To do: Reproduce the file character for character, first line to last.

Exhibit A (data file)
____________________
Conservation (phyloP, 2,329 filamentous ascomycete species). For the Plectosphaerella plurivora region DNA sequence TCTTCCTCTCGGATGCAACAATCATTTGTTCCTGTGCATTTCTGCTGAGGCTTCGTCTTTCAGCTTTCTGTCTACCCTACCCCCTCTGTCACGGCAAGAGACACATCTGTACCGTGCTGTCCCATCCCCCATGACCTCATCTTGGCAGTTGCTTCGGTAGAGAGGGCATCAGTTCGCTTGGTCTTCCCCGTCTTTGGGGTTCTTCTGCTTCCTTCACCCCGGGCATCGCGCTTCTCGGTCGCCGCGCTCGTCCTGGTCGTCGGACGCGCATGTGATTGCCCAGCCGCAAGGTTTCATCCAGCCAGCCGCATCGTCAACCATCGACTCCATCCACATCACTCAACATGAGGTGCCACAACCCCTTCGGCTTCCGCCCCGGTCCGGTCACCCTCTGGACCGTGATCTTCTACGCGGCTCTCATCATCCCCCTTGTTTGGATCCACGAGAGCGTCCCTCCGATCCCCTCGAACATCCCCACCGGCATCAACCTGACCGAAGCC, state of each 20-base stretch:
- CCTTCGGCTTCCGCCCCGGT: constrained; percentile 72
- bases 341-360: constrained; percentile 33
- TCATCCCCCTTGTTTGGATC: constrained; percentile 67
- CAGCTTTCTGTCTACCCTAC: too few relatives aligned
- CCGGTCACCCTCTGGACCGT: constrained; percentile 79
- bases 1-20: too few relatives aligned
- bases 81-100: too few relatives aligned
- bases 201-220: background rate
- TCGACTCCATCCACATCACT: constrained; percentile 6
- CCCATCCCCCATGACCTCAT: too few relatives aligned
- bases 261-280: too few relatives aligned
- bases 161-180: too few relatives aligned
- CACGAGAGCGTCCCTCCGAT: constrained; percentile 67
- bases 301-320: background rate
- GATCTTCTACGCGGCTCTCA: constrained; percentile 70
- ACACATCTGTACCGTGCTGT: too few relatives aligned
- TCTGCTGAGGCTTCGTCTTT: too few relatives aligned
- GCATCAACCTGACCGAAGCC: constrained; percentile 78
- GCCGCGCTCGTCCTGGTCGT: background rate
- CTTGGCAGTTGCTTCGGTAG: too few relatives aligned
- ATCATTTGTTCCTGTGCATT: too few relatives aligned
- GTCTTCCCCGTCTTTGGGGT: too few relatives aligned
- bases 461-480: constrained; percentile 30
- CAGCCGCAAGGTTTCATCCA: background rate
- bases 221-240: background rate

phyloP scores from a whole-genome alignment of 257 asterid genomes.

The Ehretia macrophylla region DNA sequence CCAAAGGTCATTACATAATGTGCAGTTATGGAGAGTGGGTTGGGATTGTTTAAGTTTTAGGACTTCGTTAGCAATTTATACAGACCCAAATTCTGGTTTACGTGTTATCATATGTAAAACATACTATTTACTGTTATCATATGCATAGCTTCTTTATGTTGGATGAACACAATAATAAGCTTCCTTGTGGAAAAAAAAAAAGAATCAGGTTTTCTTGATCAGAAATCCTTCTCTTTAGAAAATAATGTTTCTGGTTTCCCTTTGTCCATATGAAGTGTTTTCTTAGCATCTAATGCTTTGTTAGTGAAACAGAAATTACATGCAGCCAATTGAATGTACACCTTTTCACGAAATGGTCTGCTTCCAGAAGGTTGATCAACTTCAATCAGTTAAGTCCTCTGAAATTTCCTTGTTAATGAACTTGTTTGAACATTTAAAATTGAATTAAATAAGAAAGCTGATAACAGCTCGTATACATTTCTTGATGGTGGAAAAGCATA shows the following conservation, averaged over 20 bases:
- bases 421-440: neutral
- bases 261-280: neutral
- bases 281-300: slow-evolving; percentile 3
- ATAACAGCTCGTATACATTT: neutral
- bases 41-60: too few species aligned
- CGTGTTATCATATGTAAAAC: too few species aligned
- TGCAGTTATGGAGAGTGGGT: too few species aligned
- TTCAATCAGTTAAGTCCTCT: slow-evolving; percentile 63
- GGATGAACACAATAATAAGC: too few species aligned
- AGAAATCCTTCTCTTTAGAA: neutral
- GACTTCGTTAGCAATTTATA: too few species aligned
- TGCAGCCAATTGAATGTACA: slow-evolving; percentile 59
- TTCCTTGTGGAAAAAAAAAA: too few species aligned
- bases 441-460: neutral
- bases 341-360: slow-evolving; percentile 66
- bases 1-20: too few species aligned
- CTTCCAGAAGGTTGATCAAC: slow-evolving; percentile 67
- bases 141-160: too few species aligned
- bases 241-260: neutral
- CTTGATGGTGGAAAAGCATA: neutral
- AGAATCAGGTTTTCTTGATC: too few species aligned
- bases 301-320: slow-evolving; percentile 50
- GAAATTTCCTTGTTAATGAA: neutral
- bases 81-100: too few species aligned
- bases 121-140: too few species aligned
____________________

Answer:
Conservation (phyloP, 2,329 filamentous ascomycete species). For the Plectosphaerella plurivora region DNA sequence TCTTCCTCTCGGATGCAACAATCATTTGTTCCTGTGCATTTCTGCTGAGGCTTCGTCTTTCAGCTTTCTGTCTACCCTACCCCCTCTGTCACGGCAAGAGACACATCTGTACCGTGCTGTCCCATCCCCCATGACCTCATCTTGGCAGTTGCTTCGGTAGAGAGGGCATCAGTTCGCTTGGTCTTCCCCGTCTTTGGGGTTCTTCTGCTTCCTTCACCCCGGGCATCGCGCTTCTCGGTCGCCGCGCTCGTCCTGGTCGTCGGACGCGCATGTGATTGCCCAGCCGCAAGGTTTCATCCAGCCAGCCGCATCGTCAACCATCGACTCCATCCACATCACTCAACATGAGGTGCCACAACCCCTTCGGCTTCCGCCCCGGTCCGGTCACCCTCTGGACCGTGATCTTCTACGCGGCTCTCATCATCCCCCTTGTTTGGATCCACGAGAGCGTCCCTCCGATCCCCTCGAACATCCCCACCGGCATCAACCTGACCGAAGCC, state of each 20-base stretch:
- CCTTCGGCTTCCGCCCCGGT: constrained; percentile 72
- bases 341-360: constrained; percentile 33
- TCATCCCCCTTGTTTGGATC: constrained; percentile 67
- CAGCTTTCTGTCTACCCTAC: too few relatives aligned
- CCGGTCACCCTCTGGACCGT: constrained; percentile 79
- bases 1-20: too few relatives aligned
- bases 81-100: too few relatives aligned
- bases 201-220: background rate
- TCGACTCCATCCACATCACT: constrained; percentile 6
- CCCATCCCCCATGACCTCAT: too few relatives aligned
- bases 261-280: too few relatives aligned
- bases 161-180: too few relatives aligned
- CACGAGAGCGTCCCTCCGAT: constrained; percentile 67
- bases 301-320: background rate
- GATCTTCTACGCGGCTCTCA: constrained; percentile 70
- ACACATCTGTACCGTGCTGT: too few relatives aligned
- TCTGCTGAGGCTTCGTCTTT: too few relatives aligned
- GCATCAACCTGACCGAAGCC: constrained; percentile 78
- GCCGCGCTCGTCCTGGTCGT: background rate
- CTTGGCAGTTGCTTCGGTAG: too few relatives aligned
- ATCATTTGTTCCTGTGCATT: too few relatives aligned
- GTCTTCCCCGTCTTTGGGGT: too few relatives aligned
- bases 461-480: constrained; percentile 30
- CAGCCGCAAGGTTTCATCCA: background rate
- bases 221-240: background rate

phyloP scores from a whole-genome alignment of 257 asterid genomes.

The Ehretia macrophylla region DNA sequence CCAAAGGTCATTACATAATGTGCAGTTATGGAGAGTGGGTTGGGATTGTTTAAGTTTTAGGACTTCGTTAGCAATTTATACAGACCCAAATTCTGGTTTACGTGTTATCATATGTAAAACATACTATTTACTGTTATCATATGCATAGCTTCTTTATGTTGGATGAACACAATAATAAGCTTCCTTGTGGAAAAAAAAAAAGAATCAGGTTTTCTTGATCAGAAATCCTTCTCTTTAGAAAATAATGTTTCTGGTTTCCCTTTGTCCATATGAAGTGTTTTCTTAGCATCTAATGCTTTGTTAGTGAAACAGAAATTACATGCAGCCAATTGAATGTACACCTTTTCACGAAATGGTCTGCTTCCAGAAGGTTGATCAACTTCAATCAGTTAAGTCCTCTGAAATTTCCTTGTTAATGAACTTGTTTGAACATTTAAAATTGAATTAAATAAGAAAGCTGATAACAGCTCGTATACATTTCTTGATGGTGGAAAAGCATA shows the following conservation, averaged over 20 bases:
- bases 421-440: neutral
- bases 261-280: neutral
- bases 281-300: slow-evolving; percentile 3
- ATAACAGCTCGTATACATTT: neutral
- bases 41-60: too few species aligned
- CGTGTTATCATATGTAAAAC: too few species aligned
- TGCAGTTATGGAGAGTGGGT: too few species aligned
- TTCAATCAGTTAAGTCCTCT: slow-evolving; percentile 63
- GGATGAACACAATAATAAGC: too few species aligned
- AGAAATCCTTCTCTTTAGAA: neutral
- GACTTCGTTAGCAATTTATA: too few species aligned
- TGCAGCCAATTGAATGTACA: slow-evolving; percentile 59
- TTCCTTGTGGAAAAAAAAAA: too few species aligned
- bases 441-460: neutral
- bases 341-360: slow-evolving; percentile 66
- bases 1-20: too few species aligned
- CTTCCAGAAGGTTGATCAAC: slow-evolving; percentile 67
- bases 141-160: too few species aligned
- bases 241-260: neutral
- CTTGATGGTGGAAAAGCATA: neutral
- AGAATCAGGTTTTCTTGATC: too few species aligned
- bases 301-320: slow-evolving; percentile 50
- GAAATTTCCTTGTTAATGAA: neutral
- bases 81-100: too few species aligned
- bases 121-140: too few species aligned